Half angel, half bird
My many thousands of devoted readers will recall I have long been sceptical about the practical effects of the government’s Contracts for Difference flagship scheme. All too often it has been a case of the taxpayer generously subsidising electricity generation that would have occurred regardless. So, just nice little earners for supply companies.
However in the 2014 round, the 448-megawatt £2bn Neart na Gaiothe project (off the Forth estuary in west Scotland) was one of seven offshore windfarms awarded subsidy contracts, and one of just two to win subsidies in competitive auction. Its contract guaranteed it a price of £114 per megawatt hour for its electricity, making it one of the cheapest off shore wind projects around. The only caveat being the developers, Mainstream Renewable Power, had to agree to follow a critical path timetable, to ensure the full project was under construction by 2018, and in operation by 2020.
The Scottish government swiftly gave planning consent. All seemed fine and dandy. Until the Royal Society for the Protection of Birds lodged a judicial review against that planning consent, arguing insufficient attention was being paid to our feathered friends.
The court case was heard back in May 2015. But the judge, Lord Stewart, has yet to issue his ruling. Everything is stalled. Which in turn has led to the government agency overseeing the subsidies, the Low Carbon Contracts Company, to cancel the contract as Mainstream Renewable are now in breach of their critical path timetable. If this is confirmed, it means almost one-quarter of the renewable energy facilities promoted by Contracts for Difference will not now be delivered.
Nice work if you can get it
Fancy being an electricity consumer being paid over £100 for each megawatt hour you consume? If so, you should have been a German electricity user during the daytime of Sunday May 8.
That morning of fair weather and high winds saw wind, solar and hydroelectric power plants (of various sizes) producing 54.6 gigawatts (GW) of power, roughly 80% of the 68.4 GW being consumed across the network. As a result, the price of power plummeted.
Between the hours of 7 in the morning until 5 in the afternoon, the price dropped dramatically. It fell so far that, by around lunchtime, it bottomed out briefly at the negative cost of 130 euros per megawatt hour.
On a normal day, renewables produce just under half of all the electricity consumed in Germany. But because it was a Sunday, and so without factories running, the optimum weather conditions led to a disproportionate surge in supply from renewables. Causing that temporary reversal in conventional supply-and-demand payments within the marketplace.
Mind you, at a time when certain Nordic financial institutions are offering negative interest rates to savers- i.e. you give us your money to hold and we shall charge you for doing so – it does suggest we now live in very strange times.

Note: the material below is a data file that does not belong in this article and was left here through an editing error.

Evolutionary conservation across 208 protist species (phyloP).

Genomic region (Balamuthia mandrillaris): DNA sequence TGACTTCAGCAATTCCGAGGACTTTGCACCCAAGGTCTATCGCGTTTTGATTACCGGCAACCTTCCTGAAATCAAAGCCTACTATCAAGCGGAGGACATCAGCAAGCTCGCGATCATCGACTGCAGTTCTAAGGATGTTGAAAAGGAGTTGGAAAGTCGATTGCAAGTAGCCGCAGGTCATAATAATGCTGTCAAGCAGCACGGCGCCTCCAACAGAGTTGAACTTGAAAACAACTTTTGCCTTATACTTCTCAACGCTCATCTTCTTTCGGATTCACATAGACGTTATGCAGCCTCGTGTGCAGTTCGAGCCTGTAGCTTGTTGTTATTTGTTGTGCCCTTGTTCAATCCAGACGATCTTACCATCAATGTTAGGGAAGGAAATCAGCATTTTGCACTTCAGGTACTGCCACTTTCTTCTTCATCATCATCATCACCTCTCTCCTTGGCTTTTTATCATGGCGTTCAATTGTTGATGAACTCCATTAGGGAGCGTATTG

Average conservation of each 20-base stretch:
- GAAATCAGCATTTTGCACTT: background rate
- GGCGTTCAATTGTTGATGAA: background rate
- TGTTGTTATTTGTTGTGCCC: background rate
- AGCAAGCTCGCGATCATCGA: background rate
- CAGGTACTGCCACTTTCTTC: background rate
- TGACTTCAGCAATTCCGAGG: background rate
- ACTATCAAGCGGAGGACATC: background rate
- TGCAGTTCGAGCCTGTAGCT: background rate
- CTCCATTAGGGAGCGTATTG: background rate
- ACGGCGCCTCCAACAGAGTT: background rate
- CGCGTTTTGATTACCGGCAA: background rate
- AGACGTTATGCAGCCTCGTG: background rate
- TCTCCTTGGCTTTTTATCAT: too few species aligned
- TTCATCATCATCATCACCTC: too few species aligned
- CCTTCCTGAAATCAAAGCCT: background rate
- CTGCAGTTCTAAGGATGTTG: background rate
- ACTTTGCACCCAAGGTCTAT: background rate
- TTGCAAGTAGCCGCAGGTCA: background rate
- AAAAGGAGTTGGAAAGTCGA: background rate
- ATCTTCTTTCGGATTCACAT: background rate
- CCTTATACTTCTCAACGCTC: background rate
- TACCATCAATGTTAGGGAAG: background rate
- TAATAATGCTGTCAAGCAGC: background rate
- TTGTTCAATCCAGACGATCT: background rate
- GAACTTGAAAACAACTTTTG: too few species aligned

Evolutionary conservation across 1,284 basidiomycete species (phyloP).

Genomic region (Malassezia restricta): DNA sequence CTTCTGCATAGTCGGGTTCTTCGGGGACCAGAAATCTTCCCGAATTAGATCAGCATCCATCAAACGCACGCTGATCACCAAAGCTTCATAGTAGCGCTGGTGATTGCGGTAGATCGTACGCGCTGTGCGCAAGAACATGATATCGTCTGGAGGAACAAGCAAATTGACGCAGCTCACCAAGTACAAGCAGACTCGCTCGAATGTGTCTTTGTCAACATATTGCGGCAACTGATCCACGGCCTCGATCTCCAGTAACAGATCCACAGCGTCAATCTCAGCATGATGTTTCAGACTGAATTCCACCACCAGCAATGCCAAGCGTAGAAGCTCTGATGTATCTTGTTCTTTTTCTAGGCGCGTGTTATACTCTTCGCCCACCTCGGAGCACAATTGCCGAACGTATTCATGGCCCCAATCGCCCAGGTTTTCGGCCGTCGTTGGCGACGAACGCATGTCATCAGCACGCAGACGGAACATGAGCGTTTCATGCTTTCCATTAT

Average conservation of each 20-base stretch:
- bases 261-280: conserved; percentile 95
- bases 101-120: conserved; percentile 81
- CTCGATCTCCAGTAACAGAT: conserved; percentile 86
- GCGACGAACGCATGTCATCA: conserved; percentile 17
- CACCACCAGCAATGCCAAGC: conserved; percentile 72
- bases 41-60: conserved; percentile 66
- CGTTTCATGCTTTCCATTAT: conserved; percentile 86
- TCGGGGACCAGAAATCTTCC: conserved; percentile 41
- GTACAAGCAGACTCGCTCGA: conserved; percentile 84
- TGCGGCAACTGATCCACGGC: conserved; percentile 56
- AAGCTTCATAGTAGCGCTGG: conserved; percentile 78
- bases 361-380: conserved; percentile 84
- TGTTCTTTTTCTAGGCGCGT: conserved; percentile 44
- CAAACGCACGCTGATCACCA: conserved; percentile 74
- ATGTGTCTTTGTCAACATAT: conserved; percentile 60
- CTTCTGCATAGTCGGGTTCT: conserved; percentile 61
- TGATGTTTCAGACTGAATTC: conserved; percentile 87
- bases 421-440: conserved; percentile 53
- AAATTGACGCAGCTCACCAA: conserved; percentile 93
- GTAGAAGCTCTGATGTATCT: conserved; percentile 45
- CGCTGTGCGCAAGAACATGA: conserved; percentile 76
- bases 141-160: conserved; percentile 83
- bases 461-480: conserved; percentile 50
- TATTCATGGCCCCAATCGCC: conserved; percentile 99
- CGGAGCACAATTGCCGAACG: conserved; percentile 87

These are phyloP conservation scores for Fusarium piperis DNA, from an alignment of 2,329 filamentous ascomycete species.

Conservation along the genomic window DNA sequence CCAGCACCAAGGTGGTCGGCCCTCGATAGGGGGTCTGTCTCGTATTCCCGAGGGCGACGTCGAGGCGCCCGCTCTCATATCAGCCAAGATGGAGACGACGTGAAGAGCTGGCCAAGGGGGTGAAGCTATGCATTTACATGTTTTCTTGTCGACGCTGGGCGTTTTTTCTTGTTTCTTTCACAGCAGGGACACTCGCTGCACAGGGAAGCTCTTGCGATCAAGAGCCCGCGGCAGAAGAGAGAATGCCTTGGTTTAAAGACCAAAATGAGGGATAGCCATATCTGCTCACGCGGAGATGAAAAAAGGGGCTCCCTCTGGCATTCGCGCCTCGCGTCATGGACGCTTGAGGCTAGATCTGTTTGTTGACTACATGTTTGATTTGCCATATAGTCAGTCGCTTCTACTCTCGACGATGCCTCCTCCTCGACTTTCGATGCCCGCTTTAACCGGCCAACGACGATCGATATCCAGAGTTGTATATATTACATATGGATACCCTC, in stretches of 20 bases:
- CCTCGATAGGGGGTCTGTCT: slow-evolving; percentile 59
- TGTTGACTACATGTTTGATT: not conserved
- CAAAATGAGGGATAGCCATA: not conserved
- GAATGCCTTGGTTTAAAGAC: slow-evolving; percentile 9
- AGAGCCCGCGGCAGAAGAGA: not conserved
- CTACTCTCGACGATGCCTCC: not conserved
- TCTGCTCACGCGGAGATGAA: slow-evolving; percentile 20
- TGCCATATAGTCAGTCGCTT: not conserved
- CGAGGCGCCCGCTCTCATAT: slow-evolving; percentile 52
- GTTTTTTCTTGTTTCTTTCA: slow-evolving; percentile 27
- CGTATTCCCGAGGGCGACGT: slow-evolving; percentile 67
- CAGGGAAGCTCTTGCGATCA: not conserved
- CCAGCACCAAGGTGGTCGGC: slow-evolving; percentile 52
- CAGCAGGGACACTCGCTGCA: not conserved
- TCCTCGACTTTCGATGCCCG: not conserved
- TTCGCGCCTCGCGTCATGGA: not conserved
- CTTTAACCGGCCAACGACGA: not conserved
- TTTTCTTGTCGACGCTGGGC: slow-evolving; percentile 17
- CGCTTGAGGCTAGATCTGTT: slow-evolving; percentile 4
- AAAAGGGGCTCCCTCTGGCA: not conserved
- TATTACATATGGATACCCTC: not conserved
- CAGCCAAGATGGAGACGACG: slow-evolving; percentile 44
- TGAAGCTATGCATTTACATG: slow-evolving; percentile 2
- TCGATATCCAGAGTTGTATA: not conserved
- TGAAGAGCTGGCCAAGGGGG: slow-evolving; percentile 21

But how very counter-intuitive it is to be being reimbursed for consuming electricity.
First shall be last
Don’t expect First Utility managing director Ed Kamm to be amongst the first invitees to meet Alex Chisholm. Who is Mr. Chisholm? Why, on 4 July he will become only the third person ever to take up the role of top civil servant – the Permanent Secretary – of the Department of Energy and Climate Change.
First Utility is the most successful of all the new entrants to the electricity supply business. As such, it has been very vocal about the size of the average household fuel bill when supplied by one of the established Big Six suppliers. The company warns on average each of the 85% of households still with one of the legacy companies is “overspending” by £293, which is £59 up on last year. In total, this means that customers are paying £4bn more than necessary every year.
Ed Kamm believes “the Big Six have been exploiting customers’ loyalty for far too long.” You will recall this was a line of argument that the Coalition Government found so persuasive that, back in 2013, it asked the newly formed Competition and Markets Authority (CEMA) to examine whether customers were being overcharged. And if so, by how much.
After much deliberation, the CMA finally reported this spring. They said, yes, tariffs are a bit too expensive. And nationally as much as almost £1.7bn a year might be saved.
Repeating his £4bn loss assessment, Mr. Kamm jibed “the scale of the problem has been vastly undervalued.” This is obviously not the view of the DECC Secretary of State, Amber Rudd. She was most impressed by the work of the CMA. As indeed were the Big Six, who had feared far greater retribution. Anxious as ever to appease the dominant incumbents, “Forever” Amber has just appointed as her new top civil servant Alex Chisholm. Who moves over from running – guess what? – the ever-gullible CMA itself. As I say, no red carpet at DECC for First Utility.
To fall like Lucifer
Charles Hendry was the energy minister who in May 2012 signed a deal for the UK to get geothermal electricity generated by Iceland. Having left the government, within the year he was installed in a £1,000 per day job as director of Atlantic Superconnection, a firm building the 650-mile undersea cable to carry that electricity. The Guernsey-based operation boasts that the ex-Minister had been “instrumental” to the project.
As a minister, Mr. Hendry trumpeted the financial benefits of the UK signing an energy partnership with two Norwegian companies, Statkraft and Statoil, and the German RWE. He then tooka job up a £4,000 a day chairman of Forewind, a consortium of Norwegian firms building the world’s largest offshore windfarm off the Dogger Bank. He stood down very recently.
I know all my devoted readers will wish to join with me in saluting this selfless former public servant.